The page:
by The Milton Measure on Friday, December 9th, 2011
The Eurozone is a group of 17 European countries that share a single currency, the Euro (€), which is managed by the European Central Bank. The Eurozone’s initial purpose was to make international trade among its members easy and to link European into one trading power. It is a unique kind of union; its members have their own economies but a common monetary policy. In effect, all Eurozone economies, whether successful or not, are tied together. The Eurozone’s underlying problem is thus that the collapse of one economy negatively affects the entire union.
Measures are in place to prevent collapse. In order to be a Eurozone member, a country must have debt less than 60% of its GDP. In 2001, Greece was accepted into the Eurozone under that condition; by 2010, however, Greece’s debt had ballooned to 150% of GDP. Greece’s debt grew at an astounding rate due to uncontrolled spending and borrowing. In addition, Greece’s use of the Euro allowed it to borrow debt at a lower rate than it would otherwise have enjoyed. As Greece’s massive debt became a threat to the Eurozone, other Eurozone nations decided to bail Greece out. On May 2, 2010, €110 billion were given to Greece. The Eurozone countries gave about 80% of the money, with the International Monetary Fund (IMF) providing the rest.
Unfortunately, the Greek crisis was just the beginning of the Eurozone’s problems. Portugal, Ireland, Italy, and Spain are now facing problems similar to Greece’s. Ireland received an €85 billion bailout, Portugal got a €78 billion one, and Greece received 2 more bailouts of €110 billion and €80 billion. All these bailouts aimed to prevent the financial meltdown that would occur if a country left the Eurozone.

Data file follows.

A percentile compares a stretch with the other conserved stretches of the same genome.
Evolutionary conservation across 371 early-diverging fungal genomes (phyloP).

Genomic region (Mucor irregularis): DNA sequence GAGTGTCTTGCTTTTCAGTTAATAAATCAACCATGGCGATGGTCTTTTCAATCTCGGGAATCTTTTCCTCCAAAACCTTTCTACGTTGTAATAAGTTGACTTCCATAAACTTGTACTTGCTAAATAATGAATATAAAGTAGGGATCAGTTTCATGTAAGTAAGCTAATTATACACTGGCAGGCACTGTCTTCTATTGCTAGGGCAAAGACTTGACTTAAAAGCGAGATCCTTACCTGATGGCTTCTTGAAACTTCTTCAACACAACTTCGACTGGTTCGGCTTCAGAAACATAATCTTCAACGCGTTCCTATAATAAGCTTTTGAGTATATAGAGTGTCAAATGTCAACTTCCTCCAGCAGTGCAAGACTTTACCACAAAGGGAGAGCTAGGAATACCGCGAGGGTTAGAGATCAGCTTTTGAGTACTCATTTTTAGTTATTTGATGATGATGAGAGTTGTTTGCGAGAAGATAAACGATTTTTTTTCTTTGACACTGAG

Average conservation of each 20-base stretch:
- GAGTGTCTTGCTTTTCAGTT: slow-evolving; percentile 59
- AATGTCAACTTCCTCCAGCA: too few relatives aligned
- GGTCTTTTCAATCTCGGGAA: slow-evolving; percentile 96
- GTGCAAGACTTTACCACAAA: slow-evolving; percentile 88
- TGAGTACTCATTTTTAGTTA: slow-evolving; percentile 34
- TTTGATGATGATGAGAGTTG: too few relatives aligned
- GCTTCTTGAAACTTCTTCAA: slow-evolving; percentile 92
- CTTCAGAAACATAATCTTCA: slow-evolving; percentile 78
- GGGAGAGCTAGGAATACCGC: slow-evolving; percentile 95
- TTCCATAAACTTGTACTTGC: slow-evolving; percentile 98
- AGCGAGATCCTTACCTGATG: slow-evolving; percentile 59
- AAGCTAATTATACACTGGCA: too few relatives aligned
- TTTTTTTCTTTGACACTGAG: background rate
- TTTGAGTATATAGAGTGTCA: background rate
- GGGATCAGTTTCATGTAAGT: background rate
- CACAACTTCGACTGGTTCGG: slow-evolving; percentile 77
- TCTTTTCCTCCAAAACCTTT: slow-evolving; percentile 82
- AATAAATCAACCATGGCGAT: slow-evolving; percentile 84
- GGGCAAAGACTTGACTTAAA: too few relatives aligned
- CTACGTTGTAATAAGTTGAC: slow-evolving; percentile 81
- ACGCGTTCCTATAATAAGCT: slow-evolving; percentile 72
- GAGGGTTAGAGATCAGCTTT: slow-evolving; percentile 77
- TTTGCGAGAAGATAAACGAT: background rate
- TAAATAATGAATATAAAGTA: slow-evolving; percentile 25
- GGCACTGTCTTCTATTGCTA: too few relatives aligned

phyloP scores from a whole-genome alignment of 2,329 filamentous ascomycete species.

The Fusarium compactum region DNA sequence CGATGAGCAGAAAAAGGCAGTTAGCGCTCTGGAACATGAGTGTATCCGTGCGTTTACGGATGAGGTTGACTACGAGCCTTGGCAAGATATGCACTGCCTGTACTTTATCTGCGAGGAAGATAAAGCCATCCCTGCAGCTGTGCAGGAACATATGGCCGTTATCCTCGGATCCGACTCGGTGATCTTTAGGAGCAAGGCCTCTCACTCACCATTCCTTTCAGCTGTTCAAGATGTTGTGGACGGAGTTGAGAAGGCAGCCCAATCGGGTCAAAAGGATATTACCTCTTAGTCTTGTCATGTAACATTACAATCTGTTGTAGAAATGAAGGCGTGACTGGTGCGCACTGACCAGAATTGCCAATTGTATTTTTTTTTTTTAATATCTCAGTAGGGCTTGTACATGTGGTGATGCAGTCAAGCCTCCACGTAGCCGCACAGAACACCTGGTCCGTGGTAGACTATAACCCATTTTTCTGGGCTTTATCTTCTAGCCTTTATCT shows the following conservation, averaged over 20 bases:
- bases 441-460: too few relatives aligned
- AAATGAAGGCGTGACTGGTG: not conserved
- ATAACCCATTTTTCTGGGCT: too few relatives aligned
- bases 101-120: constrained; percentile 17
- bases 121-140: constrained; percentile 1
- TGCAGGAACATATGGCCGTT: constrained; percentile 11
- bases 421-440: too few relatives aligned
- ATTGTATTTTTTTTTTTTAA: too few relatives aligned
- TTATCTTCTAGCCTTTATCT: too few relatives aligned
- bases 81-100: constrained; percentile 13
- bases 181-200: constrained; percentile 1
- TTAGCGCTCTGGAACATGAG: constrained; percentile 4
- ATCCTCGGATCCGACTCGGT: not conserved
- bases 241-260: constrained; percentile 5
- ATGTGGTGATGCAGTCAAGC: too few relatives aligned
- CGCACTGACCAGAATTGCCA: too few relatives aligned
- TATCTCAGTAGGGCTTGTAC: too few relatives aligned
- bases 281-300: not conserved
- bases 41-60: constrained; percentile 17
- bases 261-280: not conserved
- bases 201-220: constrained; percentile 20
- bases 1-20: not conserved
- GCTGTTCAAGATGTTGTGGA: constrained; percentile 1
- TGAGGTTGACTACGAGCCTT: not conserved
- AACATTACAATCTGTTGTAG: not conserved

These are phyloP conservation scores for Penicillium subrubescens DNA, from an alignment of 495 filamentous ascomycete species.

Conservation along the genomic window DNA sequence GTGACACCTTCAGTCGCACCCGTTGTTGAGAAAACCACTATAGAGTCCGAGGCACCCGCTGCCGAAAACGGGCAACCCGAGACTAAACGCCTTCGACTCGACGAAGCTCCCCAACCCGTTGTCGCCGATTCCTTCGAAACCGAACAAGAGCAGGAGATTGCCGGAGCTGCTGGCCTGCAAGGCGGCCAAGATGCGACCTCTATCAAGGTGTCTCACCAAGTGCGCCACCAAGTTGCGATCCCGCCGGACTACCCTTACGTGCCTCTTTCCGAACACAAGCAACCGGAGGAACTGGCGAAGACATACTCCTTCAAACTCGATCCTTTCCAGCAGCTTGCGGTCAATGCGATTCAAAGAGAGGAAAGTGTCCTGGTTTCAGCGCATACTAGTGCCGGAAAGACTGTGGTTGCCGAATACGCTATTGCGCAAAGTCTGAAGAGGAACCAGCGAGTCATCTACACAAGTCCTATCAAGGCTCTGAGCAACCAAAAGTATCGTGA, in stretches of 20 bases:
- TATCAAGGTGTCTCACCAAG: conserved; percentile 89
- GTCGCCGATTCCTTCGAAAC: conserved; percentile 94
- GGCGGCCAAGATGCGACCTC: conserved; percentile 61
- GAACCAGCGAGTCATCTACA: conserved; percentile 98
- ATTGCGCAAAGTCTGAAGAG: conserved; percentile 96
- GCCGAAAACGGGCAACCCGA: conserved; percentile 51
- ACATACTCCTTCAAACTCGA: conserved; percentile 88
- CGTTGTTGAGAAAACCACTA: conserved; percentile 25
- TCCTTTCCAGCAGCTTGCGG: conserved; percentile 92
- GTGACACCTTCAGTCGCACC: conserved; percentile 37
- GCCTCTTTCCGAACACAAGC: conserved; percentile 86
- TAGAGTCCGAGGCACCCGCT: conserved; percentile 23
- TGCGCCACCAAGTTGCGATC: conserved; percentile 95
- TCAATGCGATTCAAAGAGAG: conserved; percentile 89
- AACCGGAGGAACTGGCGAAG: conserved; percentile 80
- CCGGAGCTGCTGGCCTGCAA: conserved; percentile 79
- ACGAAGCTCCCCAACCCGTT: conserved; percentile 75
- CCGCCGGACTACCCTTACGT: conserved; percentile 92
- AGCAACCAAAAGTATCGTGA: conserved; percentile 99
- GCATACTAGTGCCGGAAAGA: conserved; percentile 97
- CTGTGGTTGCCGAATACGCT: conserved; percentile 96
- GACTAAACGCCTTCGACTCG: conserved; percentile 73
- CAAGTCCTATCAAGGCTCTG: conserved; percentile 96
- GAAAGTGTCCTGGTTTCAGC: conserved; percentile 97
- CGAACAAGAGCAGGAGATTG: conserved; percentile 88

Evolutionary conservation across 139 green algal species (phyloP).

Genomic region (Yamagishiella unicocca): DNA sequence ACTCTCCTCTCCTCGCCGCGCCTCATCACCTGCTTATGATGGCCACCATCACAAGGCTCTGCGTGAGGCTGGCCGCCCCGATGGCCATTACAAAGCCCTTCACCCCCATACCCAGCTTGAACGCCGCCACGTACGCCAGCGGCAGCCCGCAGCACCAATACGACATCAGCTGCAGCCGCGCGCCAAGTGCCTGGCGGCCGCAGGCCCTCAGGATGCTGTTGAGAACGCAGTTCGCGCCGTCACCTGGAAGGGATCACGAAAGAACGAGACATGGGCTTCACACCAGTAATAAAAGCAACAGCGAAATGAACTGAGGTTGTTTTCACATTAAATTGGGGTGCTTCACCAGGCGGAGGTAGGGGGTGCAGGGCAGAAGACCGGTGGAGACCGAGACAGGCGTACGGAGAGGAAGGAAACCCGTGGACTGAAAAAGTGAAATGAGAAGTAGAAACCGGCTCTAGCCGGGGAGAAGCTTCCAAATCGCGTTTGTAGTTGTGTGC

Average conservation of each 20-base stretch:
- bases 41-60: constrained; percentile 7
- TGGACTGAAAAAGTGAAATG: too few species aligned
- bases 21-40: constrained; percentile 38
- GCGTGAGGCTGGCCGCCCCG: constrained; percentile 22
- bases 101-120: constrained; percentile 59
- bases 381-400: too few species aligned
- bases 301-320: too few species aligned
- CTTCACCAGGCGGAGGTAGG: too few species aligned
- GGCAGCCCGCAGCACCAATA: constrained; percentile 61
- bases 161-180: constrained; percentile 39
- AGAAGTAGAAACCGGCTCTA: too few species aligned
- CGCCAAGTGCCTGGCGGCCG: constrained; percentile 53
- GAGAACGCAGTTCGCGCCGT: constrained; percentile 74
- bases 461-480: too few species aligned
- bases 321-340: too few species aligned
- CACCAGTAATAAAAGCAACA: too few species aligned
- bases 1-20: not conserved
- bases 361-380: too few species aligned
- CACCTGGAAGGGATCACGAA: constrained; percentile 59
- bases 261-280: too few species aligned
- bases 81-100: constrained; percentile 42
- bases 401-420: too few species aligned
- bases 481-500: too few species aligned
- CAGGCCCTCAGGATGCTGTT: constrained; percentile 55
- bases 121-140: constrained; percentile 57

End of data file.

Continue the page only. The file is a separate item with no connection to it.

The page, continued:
If one Eurozone country leaves, others may follow due to increasing market pressures; such pressures will be particularly harsh for weak economies. Any countries that stay in the Eurozone would suffer massive losses on their banks’ investments in indebted countries that leave the union, while former Euro members with weaker new currencies would experience a collapse in export demand.
The result: a mess, where the Euro’s stronger members end up losing money and its weaker members stay in debt. As we have seen in Greece, the bailouts have not worked. If nothing changes in the Eurozone, it will fail.
As the European economy circles the drain, it will certainly take other countries with it, including the United States. If Europe’s recession becomes any worse, the US would lose a significant amount of trade with Europe, and American banks would lose the billions of dollars they have invested in Europe.
As the current state of the Eurozone suggests that the exit of several nations and the mass failure of European banks are inevitable, enormous economic repercussions in the United States are all but certain.
Until European governments control their budgets, bailouts and other measures will have no long term benefits. The Euro will eventually fall, and the European economy will contract. While the idea of a monetary union once seemed a key facet of European and global economic integration, it now threatens to banish the Eurozone and the United States into an economic abyss. sidered a contradiction of the open environment that Milton strives to provide its students.
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